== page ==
News last update:6 Aug 2012

Bacterial protein influences feed quality

Margareth Øverland and colleagues from the Aquaculture Protein Centre of the Norwegian University of Life Sciences in Ås looked at the effects of adding bacterial protein on dog food and salmon feed quality after different extrusion conditions.

The results demonstrate that low amounts of Bacterial protein meal (BPM) and its homogenate (HOM) influenced the technical quality of extruded diets for dogs and salmon. The effect of BPM and HOM was different in dog food with higher starch content compared to the salmon feed with lower starch content, and was dependent on extrusion conditions.

Experimental set up
BPM shows great potential as a raw ingredient in fish feed, and it has characteristics that can make us less reliant on fish meal in the production of feed for the aquaculture industry. The effect of BPM and its HOM on length, expansion, density, sinking rate, fat leakage, durability, and breaking force of extruded dog food and salmon feed exposed to mild and moderate processing conditions was evaluated.

The treatment consisted of a control diet and four test diets where high-quality (low temperature dried; LT) fish meal was partly replaced with either 25 or 50 g BPM or HOM per kg. The differences in processing characteristics were obtained by a combination of conditioner and extruder adjustments. Fat was added to the extruded diets by vacuum coating.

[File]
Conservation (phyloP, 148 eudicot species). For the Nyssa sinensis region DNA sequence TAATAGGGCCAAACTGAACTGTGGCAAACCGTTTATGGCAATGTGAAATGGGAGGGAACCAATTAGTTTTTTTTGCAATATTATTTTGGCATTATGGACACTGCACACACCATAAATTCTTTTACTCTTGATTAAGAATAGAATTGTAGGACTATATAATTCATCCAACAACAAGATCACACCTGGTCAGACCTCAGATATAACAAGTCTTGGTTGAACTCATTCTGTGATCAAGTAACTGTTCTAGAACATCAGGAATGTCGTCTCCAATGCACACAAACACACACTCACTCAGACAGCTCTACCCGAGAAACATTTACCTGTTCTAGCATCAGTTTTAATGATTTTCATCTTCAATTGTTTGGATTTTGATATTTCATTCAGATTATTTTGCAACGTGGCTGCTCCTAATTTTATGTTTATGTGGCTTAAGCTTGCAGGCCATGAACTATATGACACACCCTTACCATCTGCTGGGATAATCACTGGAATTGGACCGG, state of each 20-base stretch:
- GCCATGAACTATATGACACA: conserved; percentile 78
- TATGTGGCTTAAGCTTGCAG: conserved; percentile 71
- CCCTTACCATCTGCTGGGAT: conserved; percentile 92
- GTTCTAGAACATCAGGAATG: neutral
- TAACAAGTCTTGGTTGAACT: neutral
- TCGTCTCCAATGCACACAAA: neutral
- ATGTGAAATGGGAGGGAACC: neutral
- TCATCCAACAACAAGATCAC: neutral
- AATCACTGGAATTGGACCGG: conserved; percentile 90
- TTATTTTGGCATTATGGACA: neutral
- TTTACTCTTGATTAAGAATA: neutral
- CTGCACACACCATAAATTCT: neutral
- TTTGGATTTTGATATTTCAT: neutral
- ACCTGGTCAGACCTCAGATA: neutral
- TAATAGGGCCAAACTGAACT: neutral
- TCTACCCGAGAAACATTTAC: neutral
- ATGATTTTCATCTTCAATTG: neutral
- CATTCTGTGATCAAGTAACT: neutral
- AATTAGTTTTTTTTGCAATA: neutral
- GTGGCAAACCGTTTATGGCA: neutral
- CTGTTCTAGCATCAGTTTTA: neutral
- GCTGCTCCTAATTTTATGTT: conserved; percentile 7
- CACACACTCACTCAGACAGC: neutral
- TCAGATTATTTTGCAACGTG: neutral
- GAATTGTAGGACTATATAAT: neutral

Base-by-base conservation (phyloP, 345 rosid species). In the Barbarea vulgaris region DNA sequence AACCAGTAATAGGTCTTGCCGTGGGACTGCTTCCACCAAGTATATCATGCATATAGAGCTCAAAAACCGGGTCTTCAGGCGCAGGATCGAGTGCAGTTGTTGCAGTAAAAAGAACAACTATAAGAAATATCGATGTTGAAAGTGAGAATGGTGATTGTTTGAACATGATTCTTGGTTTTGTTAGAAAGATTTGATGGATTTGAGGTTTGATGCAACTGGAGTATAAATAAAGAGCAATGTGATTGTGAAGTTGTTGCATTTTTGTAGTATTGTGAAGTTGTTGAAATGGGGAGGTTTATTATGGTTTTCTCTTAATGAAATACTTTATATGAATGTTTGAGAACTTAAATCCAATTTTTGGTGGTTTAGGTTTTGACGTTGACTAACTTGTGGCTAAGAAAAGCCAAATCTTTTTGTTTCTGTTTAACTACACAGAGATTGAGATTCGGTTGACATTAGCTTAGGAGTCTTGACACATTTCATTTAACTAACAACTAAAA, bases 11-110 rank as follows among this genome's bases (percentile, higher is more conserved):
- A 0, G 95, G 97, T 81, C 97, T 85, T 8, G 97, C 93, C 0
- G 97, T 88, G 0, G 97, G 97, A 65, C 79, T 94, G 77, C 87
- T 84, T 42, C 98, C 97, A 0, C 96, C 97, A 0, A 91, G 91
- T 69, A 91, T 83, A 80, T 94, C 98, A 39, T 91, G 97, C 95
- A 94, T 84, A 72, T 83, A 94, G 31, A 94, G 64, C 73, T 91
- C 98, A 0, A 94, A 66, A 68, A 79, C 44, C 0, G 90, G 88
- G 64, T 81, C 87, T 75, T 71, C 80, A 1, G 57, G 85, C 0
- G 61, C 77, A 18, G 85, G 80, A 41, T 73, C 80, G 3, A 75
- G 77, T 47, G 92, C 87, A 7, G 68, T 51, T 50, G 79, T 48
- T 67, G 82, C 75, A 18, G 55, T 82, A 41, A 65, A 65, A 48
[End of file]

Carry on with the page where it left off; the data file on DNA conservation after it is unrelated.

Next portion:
Results in dog food
In the dog diets, the inclusion of BPM and HOM resulted in shorter pellets with increased diametric expansion, and reduced dust percentage, sinking rate and breaking force, with the effect being in general greatest with the highest concentration.
In general, moderate feed processing resulted in increased pellet length and expansion while sinking rate and fat leakage decreased in both the BPM and HOM diets.
Neither BPM nor HOM affected fat leakage, but fat leakage decreased by moderate processing.

Results in salmon diets
In the salmon diets, dietary BPM and HOM increased density and breaking force, but decreased durability and had no effect on sinking rate or fat leakage of the extruded salmon pellets.
A significant interaction between feed processing and bacterial protein source was found for pellet length and diameter. Moderate feed processing increased pellet length in the BPM diets but reduced pellet length and increased pellet expansion in the HOM diet. Moderate processing decreased durability and sinking rate of the pellets.

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